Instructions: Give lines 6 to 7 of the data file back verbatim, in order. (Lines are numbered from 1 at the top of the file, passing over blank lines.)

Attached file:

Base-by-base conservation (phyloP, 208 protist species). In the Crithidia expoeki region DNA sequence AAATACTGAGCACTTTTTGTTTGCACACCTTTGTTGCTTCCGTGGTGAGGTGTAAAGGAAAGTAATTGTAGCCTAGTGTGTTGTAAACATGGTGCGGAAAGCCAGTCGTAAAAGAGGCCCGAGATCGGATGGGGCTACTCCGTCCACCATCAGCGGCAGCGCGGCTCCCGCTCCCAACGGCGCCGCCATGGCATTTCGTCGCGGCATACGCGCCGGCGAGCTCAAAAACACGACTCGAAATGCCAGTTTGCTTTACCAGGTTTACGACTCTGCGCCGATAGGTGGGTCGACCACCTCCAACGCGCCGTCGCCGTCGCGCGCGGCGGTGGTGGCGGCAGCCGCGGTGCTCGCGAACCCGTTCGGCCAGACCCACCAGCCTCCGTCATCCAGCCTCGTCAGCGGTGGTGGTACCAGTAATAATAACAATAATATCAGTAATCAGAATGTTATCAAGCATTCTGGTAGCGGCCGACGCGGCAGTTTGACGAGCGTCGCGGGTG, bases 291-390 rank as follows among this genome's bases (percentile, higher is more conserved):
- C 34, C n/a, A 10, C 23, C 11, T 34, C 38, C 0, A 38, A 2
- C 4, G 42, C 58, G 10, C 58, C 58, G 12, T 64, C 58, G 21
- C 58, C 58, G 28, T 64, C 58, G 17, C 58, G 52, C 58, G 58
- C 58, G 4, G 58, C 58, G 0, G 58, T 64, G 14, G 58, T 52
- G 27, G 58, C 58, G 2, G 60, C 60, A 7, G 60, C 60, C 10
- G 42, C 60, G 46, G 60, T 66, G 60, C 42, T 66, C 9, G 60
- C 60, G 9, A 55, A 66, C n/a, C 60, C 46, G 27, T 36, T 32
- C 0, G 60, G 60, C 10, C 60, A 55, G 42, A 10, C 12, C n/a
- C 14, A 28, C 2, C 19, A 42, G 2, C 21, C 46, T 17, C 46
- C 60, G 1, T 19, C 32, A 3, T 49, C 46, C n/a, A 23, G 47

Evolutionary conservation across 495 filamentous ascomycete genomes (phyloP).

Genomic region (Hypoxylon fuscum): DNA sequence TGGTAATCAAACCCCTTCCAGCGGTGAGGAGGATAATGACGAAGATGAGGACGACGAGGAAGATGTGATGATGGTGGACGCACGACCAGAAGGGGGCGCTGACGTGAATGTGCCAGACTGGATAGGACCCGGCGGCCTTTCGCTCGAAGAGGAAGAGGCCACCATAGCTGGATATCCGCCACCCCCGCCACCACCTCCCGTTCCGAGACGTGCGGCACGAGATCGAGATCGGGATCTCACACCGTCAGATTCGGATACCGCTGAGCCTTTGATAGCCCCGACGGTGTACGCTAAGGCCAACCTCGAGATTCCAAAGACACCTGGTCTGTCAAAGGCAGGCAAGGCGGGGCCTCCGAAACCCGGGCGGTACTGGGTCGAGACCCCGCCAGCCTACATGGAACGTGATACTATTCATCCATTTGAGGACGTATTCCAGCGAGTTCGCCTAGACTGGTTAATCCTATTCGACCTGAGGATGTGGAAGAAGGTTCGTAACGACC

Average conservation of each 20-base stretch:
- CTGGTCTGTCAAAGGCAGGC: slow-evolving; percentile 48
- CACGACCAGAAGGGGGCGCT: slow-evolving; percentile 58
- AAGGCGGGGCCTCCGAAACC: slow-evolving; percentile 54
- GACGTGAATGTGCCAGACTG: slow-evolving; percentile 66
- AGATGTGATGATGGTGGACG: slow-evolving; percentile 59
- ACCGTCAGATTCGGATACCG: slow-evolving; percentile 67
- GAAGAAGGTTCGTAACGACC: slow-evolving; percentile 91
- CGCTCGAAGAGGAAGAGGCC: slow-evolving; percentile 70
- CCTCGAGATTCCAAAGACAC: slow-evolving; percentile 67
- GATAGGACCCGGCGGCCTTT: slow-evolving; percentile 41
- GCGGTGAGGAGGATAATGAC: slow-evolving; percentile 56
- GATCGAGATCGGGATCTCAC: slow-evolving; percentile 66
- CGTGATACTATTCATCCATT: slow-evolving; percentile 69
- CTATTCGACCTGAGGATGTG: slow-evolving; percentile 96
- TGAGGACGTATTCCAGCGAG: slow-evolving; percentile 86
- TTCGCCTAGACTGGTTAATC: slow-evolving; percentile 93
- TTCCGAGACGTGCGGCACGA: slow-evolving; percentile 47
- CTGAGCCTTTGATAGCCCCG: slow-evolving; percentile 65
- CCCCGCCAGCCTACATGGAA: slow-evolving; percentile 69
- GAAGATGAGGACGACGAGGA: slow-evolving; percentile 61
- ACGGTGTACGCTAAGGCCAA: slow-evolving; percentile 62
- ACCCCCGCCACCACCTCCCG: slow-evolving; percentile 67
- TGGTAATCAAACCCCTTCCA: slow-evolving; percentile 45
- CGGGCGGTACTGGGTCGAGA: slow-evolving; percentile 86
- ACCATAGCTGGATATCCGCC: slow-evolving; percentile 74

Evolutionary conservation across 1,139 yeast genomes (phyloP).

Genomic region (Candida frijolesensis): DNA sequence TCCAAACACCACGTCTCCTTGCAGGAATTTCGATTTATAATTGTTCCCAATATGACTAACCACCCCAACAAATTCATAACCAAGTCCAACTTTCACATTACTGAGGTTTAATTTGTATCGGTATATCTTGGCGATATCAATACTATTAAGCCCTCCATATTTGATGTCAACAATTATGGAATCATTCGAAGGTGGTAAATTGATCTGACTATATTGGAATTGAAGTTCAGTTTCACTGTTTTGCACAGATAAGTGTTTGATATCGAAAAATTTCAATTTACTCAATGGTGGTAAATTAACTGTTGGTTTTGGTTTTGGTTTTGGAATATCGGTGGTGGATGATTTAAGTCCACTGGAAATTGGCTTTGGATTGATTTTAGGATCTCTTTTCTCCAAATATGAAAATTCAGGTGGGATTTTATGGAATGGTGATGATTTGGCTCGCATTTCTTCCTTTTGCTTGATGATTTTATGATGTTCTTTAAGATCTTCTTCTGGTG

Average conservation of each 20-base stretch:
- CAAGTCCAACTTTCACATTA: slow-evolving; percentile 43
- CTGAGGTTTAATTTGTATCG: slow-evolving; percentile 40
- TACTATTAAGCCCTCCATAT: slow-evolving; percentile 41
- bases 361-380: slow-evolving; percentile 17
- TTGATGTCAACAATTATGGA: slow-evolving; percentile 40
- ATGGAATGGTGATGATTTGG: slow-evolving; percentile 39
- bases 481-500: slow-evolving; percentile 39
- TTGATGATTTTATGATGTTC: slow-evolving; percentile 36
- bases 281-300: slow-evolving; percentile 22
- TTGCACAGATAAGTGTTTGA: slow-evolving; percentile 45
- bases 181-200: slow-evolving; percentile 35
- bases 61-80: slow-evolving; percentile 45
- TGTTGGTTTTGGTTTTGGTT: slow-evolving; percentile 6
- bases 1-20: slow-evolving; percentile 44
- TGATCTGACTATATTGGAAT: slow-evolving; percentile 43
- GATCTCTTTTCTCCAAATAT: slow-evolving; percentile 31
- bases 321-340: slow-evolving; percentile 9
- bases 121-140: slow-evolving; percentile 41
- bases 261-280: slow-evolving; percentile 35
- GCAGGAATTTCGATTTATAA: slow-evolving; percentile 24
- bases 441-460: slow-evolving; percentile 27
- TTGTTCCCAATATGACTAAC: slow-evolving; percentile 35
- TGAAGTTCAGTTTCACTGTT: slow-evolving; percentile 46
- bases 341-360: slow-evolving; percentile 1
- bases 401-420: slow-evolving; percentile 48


- G 27, G 58, C 58, G 2, G 60, C 60, A 7, G 60, C 60, C 10
- G 42, C 60, G 46, G 60, T 66, G 60, C 42, T 66, C 9, G 60